With the aid of recent counselling I'd begun to truly feel at ease with myself. I'd begun to recognise that Trans is just another way of being as any other. Then this week I had an uncomfortable awakening from this fallacy.
The trouble with being Trans is that, prior to transition (that of changing from your birth gender to your real gender identity), Trans people have usually built whole lives (e.g. a family, a career, a social network) around their birth gender. A life in which perhaps everyone they have ever met assumes they are of the birth gender they presented their self as.
This is also true of people of a non-heterosexual nature - they are often, prior to "coming out", assumed to be of a sexuality - heterosexuality - at odds with their true sexuality.
Thus, from my perspective, it seems those of a non cisgendered heterosexuality are often in the position of crowbarring their way into the consciousness of everyone that matters in their life (i.e. their family/career/social peers) and so the notion that we are people just the same as any other is a fallacy.
Yes, in theory, we are the same: homosexuality is a sexuality the same as heterosexuality, bisexuality and a multitude of others are - the same as transgender is a gender identity the same as cisgender, pangender and any other - but it so does not work out that way in reality.
Far too often those of a non cisgendered heterosexuality grow up feeling at odds to the far more common cisgendered heterosexuals of this world. Far too often we grow up feeling that we are less than their equal. Far too often we feel like we have to apologise for our existence or to get permission to exist publicly within their lives. Far too often we receive abuse - physical and/or verbal - for being different to the cisgendered heterosexual. None of which helps us realise the true variety of sexual and gender identities.
My uncomfortable reminder of this reality arrived this week (and many weeks prior) when non cisgendered heterosexuals in the UK found their right to form relationships of their choosing being argued and voted on by our two houses of parliament.
In my opinion, every person's right to form relationships of their choosing should be down to no one other than the individuals concerned. How is arguing for permission to do so meant to make any of us feel equal? Especially when, as it was, it arrives in a limited form and continues to compound the inequality by having different rules for different people!
No, this does nothing to make me feel the peer of a cisgendered heterosexual. Instead it serves to remind me that I live in a dictatorship in which their identity is portrayed to be of more worth and validity than mine.
This was compounded yesterday when I sat through a presentation on a "road-map" to transitioning from birth gender to true gender identity.
Every minute of that presentation served to remind me that I need permission from my family/career/social peers for a successful transition. I need them to be in accordance with my transition or risk it being negatively affected.
Again, this does nothing to remind me of the truth of the variety of gender identities. And, again, the problem stems from the dictatorship in which we live.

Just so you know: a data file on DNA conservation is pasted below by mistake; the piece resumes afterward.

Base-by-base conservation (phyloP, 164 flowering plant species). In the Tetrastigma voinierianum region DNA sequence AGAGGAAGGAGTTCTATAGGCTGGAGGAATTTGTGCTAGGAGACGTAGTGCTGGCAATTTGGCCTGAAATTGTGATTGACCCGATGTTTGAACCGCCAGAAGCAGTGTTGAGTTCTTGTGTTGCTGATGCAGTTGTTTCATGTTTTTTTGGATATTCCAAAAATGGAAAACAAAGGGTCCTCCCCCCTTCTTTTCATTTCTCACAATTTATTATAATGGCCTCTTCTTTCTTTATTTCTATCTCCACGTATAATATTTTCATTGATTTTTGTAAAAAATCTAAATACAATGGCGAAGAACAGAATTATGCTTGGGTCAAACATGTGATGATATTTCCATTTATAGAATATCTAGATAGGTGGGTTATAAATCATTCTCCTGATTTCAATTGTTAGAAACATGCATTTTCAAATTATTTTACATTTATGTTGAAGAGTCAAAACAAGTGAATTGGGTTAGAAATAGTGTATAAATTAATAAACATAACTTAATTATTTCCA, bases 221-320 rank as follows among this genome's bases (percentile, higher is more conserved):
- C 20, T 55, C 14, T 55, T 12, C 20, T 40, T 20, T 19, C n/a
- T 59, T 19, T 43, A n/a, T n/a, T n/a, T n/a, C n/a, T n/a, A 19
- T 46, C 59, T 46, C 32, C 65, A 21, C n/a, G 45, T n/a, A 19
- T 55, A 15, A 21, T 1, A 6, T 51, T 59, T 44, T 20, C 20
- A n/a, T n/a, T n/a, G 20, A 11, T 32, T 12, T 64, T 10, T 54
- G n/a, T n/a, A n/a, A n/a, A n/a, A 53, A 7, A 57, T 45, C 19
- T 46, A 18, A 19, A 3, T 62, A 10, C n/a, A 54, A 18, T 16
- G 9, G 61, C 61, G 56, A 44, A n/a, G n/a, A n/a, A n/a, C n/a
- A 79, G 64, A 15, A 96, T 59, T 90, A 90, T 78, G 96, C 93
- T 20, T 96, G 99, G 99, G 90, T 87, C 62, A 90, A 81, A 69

It seems to me that I live in a society where it is a fallacy that a non cisgendered heterosexual identity is the same as any other but it is also the truth: a non cisgendered heterosexual identity is but one combination of the multitude of possibilities and thus the same as any other!
So, if the reality is different from the truth, which of us are sane exactly? Is it the people who permeate the reality or the people who permeate the truth? Or perhaps the people who permeate the fact that reality has separated itself from truth?
Whichever it is, sanity does not automatically equal a mind at ease.
It is painful to acknowledge that people have views opposite to ours; views that, in their own way, are equal to our own. It is painful to have to justify our worth and validity. It is painful to be aware that our lives hang in the balance of the mind of our foes.
As a result, my life is a painful existence and those who fit the cisgendered heterosexual identity will never truly appreciate that and, to be honest, I am glad for them that is the case.
However, I would be happier if more of them made the effort to appreciate how painful a life those who do not fit the cisgendered heterosexual identity are made to suffer. Perhaps then we can move away from the dictatorship we live in and move towards a democracy in which everyone is on a level playing field; in which everyone has a say that is equal to everyone else; in which no one is made to feel compelled to hide their true identity (we are not superheroes (even if we do have superhuman abilities!)).
Perhaps the vote on same-sex marriage is evidence we are moving towards that world? Perhaps enabling ourselves to transition from birth gender to true gender identity is evidence that we are moving towards that world? But I would so much have preferred it if it had never been necessary in the first place.
I would so much have preferred it if reality had never torn itself apart from truth. The process has brought nothing but pain and, even whilst we seek to reunite the two, that pain continues.
I so want an end to that pain and I so long for the days of blissful convalescence.